How open sourcing magically improved our code

The story of ApeSuperHUD: Apegroups first open source project.

Daniel Nilsson
Oct 28, 2016 · 4 min read

Why open source your code? You can reverse the question and ask: Why not? Shouldn’t the code we reuse internally hold a high enough quality to withstand public scrutiny?

There are many reasons why you should open source your code. The simplest being — Open sourced code is easy to find. Instead of having your reusable code in a repository somewhere where nobody is looking, you can simply Google it.

Another reason to open source your code is that you are more likely to make proper documentation, since your work will be official and out there for everybody to see.

The code itself is also likely to be of better quality. Firstly, you don’t want crappy code official with you name on it. Secondly, the more people using it, the more likely bugs will be found. Quoting Linus Torvalds:

Given enough eyeballs, all bugs are shallow.

Public code also gives us attention. We are proud of what we do and if our code can save some time for someone else, and put a nice glow around our name, that is worth a lot.

Why ApeSuperHUD?

One might wonder, why open source yet another ProgressHUD? There are lots of really good HUDs out there, what can this HUD possibly have that none of the others do? Good question. There are two main reasons: We wanted something written entirely in Swift and we wanted a specific three step function:

You can say it is a combination between Android’s toast, and a traditional progress HUD.

During the development we added loads more nice features. Want to know more in detail about our awesome APESuperHUD and all it’s features? Check it out on github

How did we do it?

Create a Framework

We wanted to create a framework since it’s a great way to package the code together with necessary assets, like default icons. This great article by Jake Craige explains how you create your first Framework for iOS in Swift.

Dependency management

Since we wanted our framework to be easy for users to maintain, we added support dependency mangers. Dependency managers are great for keeping your third party libraries up-to-date, and in one place. There are two well known dependency managers for iOS today: Coacoapods and Carthage.

CocoaPods, beside downloading the code and handling the version, also links the library to your project. If you want to add CocoaPods support to your Framework you need to create and maintain a podspec file. This file needs to be pushed to CocoaPods trunk which requires a authentication.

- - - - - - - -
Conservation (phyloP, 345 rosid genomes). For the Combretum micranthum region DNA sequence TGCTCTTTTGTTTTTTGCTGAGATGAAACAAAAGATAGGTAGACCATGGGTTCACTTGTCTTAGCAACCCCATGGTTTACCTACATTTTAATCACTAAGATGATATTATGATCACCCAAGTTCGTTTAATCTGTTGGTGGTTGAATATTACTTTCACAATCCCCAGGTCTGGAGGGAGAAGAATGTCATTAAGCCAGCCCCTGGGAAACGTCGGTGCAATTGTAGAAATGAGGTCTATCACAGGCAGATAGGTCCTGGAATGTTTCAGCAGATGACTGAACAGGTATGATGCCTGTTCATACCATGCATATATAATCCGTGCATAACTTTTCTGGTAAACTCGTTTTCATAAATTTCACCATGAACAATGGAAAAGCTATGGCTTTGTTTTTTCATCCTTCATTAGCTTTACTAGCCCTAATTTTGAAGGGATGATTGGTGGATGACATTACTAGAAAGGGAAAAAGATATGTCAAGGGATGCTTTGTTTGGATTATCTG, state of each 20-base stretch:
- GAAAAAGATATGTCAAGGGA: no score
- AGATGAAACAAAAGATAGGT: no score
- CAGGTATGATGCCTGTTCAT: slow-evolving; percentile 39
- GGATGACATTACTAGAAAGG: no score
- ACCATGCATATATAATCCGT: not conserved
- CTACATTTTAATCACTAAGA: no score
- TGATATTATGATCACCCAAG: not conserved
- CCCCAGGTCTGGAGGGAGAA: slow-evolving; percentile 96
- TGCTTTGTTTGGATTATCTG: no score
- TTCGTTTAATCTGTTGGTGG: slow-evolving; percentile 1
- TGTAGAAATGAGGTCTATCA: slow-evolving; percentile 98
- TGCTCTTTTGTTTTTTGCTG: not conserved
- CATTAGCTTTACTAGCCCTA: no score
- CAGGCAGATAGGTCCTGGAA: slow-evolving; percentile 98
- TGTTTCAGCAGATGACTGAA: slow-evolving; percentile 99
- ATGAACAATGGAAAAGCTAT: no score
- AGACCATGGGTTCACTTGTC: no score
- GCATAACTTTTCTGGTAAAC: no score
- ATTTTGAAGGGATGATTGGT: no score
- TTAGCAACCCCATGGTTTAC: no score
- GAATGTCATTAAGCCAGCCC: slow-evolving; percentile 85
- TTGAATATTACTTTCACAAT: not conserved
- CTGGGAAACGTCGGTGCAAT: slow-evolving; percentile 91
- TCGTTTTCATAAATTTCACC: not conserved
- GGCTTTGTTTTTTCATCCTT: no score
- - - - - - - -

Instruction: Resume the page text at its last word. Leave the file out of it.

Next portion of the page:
Carthage lets the user link the library on their own. Carthage is only responsible for downloading the code and building the framework. We liked that Carthage gets the job done without taking over the responsibility of Xcode, and that it reduces the maintenance job by not having to update the podspec file for each release.

There is a third dependency manager out there, Swift Package Manager. Note that at this time the Package Manager has no support for iOS, watchOS, or AppleTV platforms.[1]

Result

APESuperHUD has now been “out there” for 9 months and the result exceeds our expectations. If you search for HUD on Cocoapods, APESuperHUD is the second result. If you select Swift only, APESuperHUD comes up as the first result. On GitHub it is the eighth most starred HUD written in Swift.

Result 14 oktober 2016:

CocoaPods:

GitHub:

Conclusion

Our thesis that open sourcing code makes it “magically” better seems to be correct. The community has helped us find bugs, and contributed with code improvements. We ourselves have used APESuperHUD in every new project we have made, and that says a lot!

We want to open source more. We see a lot of benefits and a lot of components that we have made and that we should share. Time is of course an issue when you are working in a customer project but this experience has given us a taste for more. We hope you will see a lot more fun stuff from us in the future.


Credits to Erik Fagerman who helped me write this article as well as initiating this open source project.

My name is Daniel Nilsson and I work as an iOS developer at Apegroup, a design and technology studio in Stockholm. If you want to know more about us, check out our website.

Apegroup — Behind the Screens

Thoughts, learnings and opinions from a digital product studio in Sweden who deliver world-class design, technology and communication.

Thanks to Erik Fagerman and Madeleine Kalin

Daniel Nilsson

Written by

Apegroup — Behind the Screens

Thoughts, learnings and opinions from a digital product studio in Sweden who deliver world-class design, technology and communication.

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